Seattle building inspired by a sliding tile puzzle

December 31, 2019

Riffing on the idea of shifting uses and planes, the Klotski building in Seattle takes its visual cue from a sliding tile puzzle. Photo courtesy Kevin Scott[1]
Riffing on the idea of shifting uses and planes, the Klotski building in Seattle takes its visual cue from a sliding tile puzzle.
Photo courtesy Kevin Scott

The Klotski, a three-story, mixed-use infill building in Seattle’s Ballard neighborhood is noted for its mix of commercial, manufacturing, and residential uses that reflect the eclectic vibrancy and gritty nature of its surroundings with a shifting façade.

Riffing on the idea of shifting uses and planes, the design by Graham Baba Architects[2] takes its visual cue from a sliding tile puzzle, also known as a klotski, where the object is to rearrange tiles to solve the puzzle. The puzzle is expressed on the south-facing exterior of the building through the use of 2 x 3-m (7 x10-ft) perforated metal screens. The screens slide up and down, enabling users to change the screens position for sun shading and privacy and in response to seasonal variations in daylight.

The 933-m2 (10,041-sf) concrete masonry unit (CMU) and steel-framed building houses a beer hall, office, maker space, studio, and a small caretaker’s apartment.

At street level, the building is set back from the property line by several feet to provide space for exterior dining. The glazing, composed of wood/glass sliders and fixed units, reveal the activity inside to passersby.

The building’s massing steps back at the top floor to create an outdoor deck for the studio and apartment. The glazed, second-story wall of windows feature a steel-wrapped bay window extending out over the sidewalk.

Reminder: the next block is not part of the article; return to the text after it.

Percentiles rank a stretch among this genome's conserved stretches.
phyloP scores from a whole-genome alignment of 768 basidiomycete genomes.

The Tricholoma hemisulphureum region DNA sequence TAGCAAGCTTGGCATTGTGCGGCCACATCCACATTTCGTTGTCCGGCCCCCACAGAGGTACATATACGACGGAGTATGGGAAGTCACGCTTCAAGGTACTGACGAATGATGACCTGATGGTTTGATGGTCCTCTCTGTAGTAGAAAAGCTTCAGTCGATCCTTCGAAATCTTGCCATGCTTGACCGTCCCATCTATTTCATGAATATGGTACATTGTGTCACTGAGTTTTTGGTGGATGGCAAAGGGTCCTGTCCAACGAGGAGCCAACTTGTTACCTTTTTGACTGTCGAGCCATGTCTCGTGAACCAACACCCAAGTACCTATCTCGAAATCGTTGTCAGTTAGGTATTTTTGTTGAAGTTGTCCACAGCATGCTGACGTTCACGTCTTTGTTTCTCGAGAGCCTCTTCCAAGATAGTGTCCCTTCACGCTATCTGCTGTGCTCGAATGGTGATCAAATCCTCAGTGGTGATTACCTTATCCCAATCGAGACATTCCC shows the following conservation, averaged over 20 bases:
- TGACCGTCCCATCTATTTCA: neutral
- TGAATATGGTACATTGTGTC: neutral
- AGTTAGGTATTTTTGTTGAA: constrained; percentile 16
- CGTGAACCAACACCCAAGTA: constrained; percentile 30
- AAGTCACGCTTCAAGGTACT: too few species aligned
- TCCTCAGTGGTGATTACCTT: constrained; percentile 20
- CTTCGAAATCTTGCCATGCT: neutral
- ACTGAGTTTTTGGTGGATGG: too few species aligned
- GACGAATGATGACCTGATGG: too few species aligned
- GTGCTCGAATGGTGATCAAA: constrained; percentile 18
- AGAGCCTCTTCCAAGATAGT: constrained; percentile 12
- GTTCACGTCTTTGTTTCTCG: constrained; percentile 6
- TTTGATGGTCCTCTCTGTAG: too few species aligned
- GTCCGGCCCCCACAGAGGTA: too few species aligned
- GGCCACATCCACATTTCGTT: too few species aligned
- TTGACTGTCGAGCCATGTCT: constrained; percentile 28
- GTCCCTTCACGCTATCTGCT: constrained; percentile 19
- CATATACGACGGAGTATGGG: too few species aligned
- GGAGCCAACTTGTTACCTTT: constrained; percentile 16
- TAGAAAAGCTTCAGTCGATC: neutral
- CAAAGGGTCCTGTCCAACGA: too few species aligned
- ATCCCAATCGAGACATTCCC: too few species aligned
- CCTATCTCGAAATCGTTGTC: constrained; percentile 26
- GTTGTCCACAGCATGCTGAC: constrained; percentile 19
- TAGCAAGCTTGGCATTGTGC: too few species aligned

Inside, the clear-spanning steel structure and brace frames are exposed, complementing concrete floors and wood decking. An open floor plan and 5-m (17-ft) high ceilings create a loft-like industrial aesthetic for the office housed within.

Conceived as a maker space studio, a self-contained mezzanine accessed via stairwells and elevator floats within the second floor volume. A studio and caretaker’s unit occupy the top level. Roof decks and an interior courtyard round out the spaces.

Sustainable features include rainwater cisterns that collect and recycle all onsite rainwater, rooftop solar panels, energy efficient radiant heating, thermally efficient, operable windows on the north and south sides of the building to encourage cross ventilation, and operable sunshades on the exterior.

Endnotes:
  1. [Image]: https://www.constructionspecifier.com/wp-content/uploads/2019/12/Opener-16.jpg
  2. Graham Baba Architects: http://grahambabaarchitects.com/

Source URL: https://www.constructionspecifier.com/seattle-building-inspired-by-a-sliding-tile-puzzle/